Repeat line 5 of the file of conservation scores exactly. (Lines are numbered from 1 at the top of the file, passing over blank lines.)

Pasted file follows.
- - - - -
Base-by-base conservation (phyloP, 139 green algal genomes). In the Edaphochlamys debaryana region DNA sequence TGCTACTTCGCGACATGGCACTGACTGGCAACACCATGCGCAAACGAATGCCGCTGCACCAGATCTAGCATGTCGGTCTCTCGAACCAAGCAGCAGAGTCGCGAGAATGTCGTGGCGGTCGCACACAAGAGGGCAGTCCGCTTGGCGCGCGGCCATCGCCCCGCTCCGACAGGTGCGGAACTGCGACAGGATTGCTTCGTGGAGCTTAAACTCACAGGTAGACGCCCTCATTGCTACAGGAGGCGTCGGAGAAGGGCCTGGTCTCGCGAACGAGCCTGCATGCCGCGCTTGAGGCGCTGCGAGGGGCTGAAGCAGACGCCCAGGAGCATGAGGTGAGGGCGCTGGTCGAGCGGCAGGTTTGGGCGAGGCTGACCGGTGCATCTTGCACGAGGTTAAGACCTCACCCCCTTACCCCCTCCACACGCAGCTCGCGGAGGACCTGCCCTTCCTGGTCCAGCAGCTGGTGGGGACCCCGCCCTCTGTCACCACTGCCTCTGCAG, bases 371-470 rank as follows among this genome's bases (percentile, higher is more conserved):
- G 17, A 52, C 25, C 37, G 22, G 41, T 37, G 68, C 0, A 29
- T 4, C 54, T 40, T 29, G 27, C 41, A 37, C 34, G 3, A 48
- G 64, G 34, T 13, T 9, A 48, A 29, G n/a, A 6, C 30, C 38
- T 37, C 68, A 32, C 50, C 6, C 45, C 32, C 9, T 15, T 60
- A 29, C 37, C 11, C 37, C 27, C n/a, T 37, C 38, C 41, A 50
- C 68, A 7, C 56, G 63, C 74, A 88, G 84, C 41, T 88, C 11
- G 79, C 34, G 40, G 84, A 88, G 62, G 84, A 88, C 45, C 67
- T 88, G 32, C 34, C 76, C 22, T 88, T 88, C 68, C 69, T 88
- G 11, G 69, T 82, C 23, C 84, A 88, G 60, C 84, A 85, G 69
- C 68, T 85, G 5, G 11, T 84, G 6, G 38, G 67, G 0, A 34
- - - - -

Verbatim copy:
- T 37, C 68, A 32, C 50, C 6, C 45, C 32, C 9, T 15, T 60